How To Choose The Right Kitchen Sink
How To Choose The Right Kitchen Sink

How To Choose The Right Kitchen Sink

No longer just a functional space for washing up and preparing food, the sink has become a focal point of good kitchen design. Whether you prefer statement-making fluted marble or something sleek and integrated, the choices are endless. To help you find your perfect piece, we asked the experts about some of the most popular styles and materials…
By Georgina Blaskey


“The butler sink was an original feature in many Victorian homes. They are wide to contain as much water as possible – originally, they didn’t have an overflow, especially back in the day when water was collected from wells. They have adapted to include an overflow but the design essentially remains the same. They work in classic kitchens but also ones with a square-edged worktop and a more contemporary feel overall. I love a classic round mixer tap with this sink and the aged brass finish from Perrin and Rowe is my favourite. Don’t forget about the waste basket in the sink – the metal finish should match your taps and these ones from Shaw's look great with a butler sink. Finally, if space allows, go for a double sink for maximum practicality.” – Laura Stephens, designer


“This is a contemporary take on a butler sink. The design comes from similar, much shallower industrial sinks from the 1940s but it has since been cleverly adapted to suit contemporary tastes. What I love about this sink is that it works in both a contemporary and traditional kitchen but has an extra dimension to it which really adds character. In terms of fittings, you could go for either a fab industrial-style Quooker tap like this or more traditional apron taps would look great. Finally, think about how the worktop finishes. I love an ogee-edge worktop, which is ridged and works so well with the fluting.” – Laura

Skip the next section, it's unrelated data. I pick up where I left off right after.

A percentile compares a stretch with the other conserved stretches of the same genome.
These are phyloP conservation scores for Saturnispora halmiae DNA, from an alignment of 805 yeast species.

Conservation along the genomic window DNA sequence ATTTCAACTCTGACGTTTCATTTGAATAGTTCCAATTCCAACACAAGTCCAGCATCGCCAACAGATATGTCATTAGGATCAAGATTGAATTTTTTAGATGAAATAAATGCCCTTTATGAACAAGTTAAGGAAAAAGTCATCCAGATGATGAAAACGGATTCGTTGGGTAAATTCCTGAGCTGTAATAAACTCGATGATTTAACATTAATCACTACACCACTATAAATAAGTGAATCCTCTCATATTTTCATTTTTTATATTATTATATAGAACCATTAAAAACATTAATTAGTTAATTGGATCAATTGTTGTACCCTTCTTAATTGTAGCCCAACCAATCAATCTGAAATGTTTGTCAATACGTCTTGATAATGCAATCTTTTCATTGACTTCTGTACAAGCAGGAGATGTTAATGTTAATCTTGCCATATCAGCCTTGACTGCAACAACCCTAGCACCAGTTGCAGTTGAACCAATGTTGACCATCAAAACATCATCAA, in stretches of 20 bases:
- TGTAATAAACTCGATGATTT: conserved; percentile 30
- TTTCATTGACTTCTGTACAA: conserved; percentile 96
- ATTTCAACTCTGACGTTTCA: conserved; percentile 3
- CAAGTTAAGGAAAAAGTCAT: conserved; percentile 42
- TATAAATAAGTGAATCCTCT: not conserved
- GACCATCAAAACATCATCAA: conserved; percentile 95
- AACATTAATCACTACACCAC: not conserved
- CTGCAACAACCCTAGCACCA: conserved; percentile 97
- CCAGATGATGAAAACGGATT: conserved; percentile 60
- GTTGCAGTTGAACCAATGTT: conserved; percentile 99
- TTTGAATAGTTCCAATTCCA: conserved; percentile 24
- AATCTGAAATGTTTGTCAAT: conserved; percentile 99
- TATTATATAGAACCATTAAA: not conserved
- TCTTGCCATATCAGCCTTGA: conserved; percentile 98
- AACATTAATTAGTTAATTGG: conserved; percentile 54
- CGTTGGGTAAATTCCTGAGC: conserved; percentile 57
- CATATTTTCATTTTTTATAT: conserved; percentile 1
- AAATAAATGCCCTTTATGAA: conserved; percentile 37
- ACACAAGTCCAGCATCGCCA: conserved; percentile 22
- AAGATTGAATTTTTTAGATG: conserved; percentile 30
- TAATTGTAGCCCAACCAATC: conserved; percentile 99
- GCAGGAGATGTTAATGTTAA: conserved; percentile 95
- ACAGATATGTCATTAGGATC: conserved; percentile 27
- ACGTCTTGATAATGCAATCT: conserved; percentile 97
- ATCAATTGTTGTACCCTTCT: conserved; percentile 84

“Similar to a butler or farmhouse sink, this marble model adds character and style. Crafted from marble, with green toned veining that complements the sage green cabinetry and walls, classic designs such as this work best in country-style or traditional kitchens. Leaving the front exposed rather than concealed within the cabinetry is ideal if you want to show off the beautiful finish. Mixer taps are best for all sink styles, and Belfast sinks like this work better with traditional style taps in brass.” – Simon Temprell, interior design manager at Neptune 



“The marble wrap detail on this sink works particularly well in creating a waterfall effect on the kitchen sink. The stone is book-matched so that the veining runs over the top of the worktop and down the side of the skirting detail for a particularly smart finish. This modern interpretation of a butler sink offers a cleaner, more contemporary aesthetic to the sink area, offering a sharp shadow detail around the sink as opposed to the traditional recess that you get on a classic butler sink.” – Dulcy de Ponte e Sousa, senior technical designer, Blakes London